When your kids got their report cards on the last day of school, did you breathe a sigh of relief that you were done worrying about their scholastic achievement until September?
Did you skip down the halls singing, “no more pencils, no more books…”?
Guess again. Studies have shown that children will lose about a month of overall academic progress during the summer and most will lose approximately two months in math skills. It’s called the “summer slide” and it’s just one more thing for parents stress out about.
Except, is it really?
We checked in with two experts and they both said basically the same thing: if you want to create study schedules for your kids over the summer, that’s fine… but if you don’t, it’s not the end of the world.
“So many parents have come to me, freaked out about [summer slide] and wanting to make sure it doesn’t happen,” said Dr. Angelina Morales, a clinical psychologist who specializes in children and adolescents. “But it really all depends on your child.”
For example, if your child struggles with writing, you may want to set aside a few times a week for him or her to write in a journal. But if they’re doing well in most subjects or taking part in a camp or program with an academic component, you may not need to do much extra at home.
“Honestly, I’m a big believer that summer should be as fun as possible,” said Morales, who has two young children of her own.
This goes for moms as well as kids. “Summer is supposed to be the time of year when even parents get somewhat of a break from carpooling and packing lunches and waking up early for school,” said Dr. Ivy Margulies, a clinical psychologist specializing in maternal mental health.
Instead, we sign our kids up for an endless gauntlet of camps and classes, trying to cram educational and enriching activities into every minute of the day.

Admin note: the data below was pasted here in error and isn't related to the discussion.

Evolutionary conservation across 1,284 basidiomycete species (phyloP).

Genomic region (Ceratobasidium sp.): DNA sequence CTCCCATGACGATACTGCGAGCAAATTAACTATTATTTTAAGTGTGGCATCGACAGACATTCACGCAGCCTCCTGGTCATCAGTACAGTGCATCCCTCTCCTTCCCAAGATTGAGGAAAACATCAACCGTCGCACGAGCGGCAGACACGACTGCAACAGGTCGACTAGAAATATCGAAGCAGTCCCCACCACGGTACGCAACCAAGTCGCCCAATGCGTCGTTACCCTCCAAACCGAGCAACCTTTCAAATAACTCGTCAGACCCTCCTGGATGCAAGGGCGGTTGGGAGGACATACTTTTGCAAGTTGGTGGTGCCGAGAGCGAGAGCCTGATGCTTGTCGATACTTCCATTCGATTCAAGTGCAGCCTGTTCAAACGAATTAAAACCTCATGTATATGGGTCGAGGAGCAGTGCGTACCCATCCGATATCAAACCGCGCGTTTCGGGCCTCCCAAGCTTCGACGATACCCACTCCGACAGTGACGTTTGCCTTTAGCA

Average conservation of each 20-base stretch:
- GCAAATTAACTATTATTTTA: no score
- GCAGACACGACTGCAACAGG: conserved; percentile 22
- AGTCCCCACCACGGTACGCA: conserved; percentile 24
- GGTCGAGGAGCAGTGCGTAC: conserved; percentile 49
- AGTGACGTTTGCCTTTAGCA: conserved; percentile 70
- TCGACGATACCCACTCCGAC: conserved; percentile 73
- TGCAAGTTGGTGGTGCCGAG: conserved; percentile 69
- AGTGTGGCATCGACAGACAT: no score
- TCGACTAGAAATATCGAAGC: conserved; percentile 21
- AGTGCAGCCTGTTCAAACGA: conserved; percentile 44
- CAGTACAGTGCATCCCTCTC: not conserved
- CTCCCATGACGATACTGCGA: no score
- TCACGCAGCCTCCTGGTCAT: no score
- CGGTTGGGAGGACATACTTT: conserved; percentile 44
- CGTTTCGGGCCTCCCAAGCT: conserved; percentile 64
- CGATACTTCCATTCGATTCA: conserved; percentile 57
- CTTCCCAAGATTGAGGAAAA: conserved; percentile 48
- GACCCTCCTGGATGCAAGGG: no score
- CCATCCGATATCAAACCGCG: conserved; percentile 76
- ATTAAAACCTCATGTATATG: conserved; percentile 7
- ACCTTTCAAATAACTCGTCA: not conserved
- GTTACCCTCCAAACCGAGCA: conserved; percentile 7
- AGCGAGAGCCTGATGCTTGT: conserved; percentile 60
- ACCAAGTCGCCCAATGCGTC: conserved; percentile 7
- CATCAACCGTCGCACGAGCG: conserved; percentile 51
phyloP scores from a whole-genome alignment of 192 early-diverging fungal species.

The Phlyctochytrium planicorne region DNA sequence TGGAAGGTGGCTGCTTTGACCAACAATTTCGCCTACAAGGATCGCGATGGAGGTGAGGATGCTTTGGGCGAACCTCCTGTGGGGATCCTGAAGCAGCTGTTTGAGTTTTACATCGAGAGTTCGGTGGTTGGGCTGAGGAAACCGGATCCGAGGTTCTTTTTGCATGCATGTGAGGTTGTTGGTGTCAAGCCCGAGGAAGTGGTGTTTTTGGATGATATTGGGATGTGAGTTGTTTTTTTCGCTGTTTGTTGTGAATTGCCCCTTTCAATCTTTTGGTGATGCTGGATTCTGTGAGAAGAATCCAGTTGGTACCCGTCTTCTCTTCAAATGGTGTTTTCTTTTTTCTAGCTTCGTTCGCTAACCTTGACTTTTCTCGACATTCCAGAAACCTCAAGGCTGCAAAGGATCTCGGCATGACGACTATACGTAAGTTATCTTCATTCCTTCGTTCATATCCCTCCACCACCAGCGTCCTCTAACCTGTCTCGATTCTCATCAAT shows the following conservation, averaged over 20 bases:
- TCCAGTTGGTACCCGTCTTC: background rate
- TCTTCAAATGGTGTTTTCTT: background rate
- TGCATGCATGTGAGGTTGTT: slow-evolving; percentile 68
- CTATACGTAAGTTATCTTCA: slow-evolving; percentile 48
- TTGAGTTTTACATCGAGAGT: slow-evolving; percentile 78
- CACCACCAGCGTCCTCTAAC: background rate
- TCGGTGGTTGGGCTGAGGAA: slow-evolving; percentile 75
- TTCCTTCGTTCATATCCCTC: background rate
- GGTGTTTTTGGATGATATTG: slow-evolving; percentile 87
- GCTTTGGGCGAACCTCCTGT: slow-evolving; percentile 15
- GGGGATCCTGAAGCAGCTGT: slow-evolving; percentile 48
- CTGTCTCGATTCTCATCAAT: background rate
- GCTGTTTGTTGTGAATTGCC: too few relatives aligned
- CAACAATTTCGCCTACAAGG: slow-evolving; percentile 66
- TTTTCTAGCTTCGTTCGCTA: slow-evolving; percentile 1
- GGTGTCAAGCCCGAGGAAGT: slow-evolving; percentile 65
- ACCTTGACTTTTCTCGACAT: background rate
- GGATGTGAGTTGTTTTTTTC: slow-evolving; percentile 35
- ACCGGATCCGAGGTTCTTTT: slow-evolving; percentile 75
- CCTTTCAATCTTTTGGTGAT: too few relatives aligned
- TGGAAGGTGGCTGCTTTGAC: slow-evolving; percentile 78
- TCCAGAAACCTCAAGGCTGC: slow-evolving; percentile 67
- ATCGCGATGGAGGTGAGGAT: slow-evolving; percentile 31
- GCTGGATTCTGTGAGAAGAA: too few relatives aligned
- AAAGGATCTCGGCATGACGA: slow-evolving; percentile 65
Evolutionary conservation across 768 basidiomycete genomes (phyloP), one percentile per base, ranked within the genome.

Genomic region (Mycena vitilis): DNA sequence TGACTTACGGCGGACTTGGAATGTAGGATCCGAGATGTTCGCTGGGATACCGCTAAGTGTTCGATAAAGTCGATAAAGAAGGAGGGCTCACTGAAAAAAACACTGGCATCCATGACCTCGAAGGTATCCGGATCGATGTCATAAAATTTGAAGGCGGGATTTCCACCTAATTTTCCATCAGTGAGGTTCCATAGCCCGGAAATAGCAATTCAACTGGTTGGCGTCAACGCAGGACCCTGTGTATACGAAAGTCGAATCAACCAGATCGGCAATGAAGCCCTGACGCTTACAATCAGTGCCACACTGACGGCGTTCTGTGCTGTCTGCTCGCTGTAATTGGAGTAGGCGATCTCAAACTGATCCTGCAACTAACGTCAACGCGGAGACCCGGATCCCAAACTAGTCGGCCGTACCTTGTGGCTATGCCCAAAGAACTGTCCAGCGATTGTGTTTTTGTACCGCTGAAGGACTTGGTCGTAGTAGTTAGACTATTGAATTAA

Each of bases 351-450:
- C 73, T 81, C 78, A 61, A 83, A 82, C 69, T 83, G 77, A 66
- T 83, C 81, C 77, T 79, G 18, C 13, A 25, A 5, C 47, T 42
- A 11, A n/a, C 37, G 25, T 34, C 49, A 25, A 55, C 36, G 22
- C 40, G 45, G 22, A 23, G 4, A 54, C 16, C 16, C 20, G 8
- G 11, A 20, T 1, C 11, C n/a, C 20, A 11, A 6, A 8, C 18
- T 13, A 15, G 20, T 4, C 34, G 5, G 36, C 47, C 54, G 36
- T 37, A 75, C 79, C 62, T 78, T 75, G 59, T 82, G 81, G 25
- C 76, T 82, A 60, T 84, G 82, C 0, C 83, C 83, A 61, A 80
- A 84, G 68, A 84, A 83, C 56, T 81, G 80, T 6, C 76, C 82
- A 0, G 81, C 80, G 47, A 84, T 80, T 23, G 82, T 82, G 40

“We’ve created a society where women are always feeling less than, in general. We feel like we need to have everything perfect all the time: to have it all and raise our kids and go to work and still serve a hot meal every night. But summer shouldn’t be about pressure. It should be a time for families to relax and reconnect.”
Margulies suggests parents find ways to introduce educational moments throughout the course of the day. “My family loves to play the license plate game. We see a license plate and then maybe we’ll look up a fun fact about the state or talk about what it might be like to visit.”
So the next time you start to get worked up about the fact that your child isn’t spending their break learning Mandarin/mastering chess/testing out of high school calculus – take a deep breath and remember these words of wisdom:
“The only thing kids need over the summer is the freedom to play outside and look at bugs and rocks and learn and grow and explore in the sunshine.”
To help you create more organic educational moments, we’ve put together Babble’s Ultimate Summer Bucket List:
Over the next few weeks, we’ll share tons of great ideas for family-friendly activities, crafts, recipes and more. Just look for the hashtag #SummerBucketList to join in the fun!More On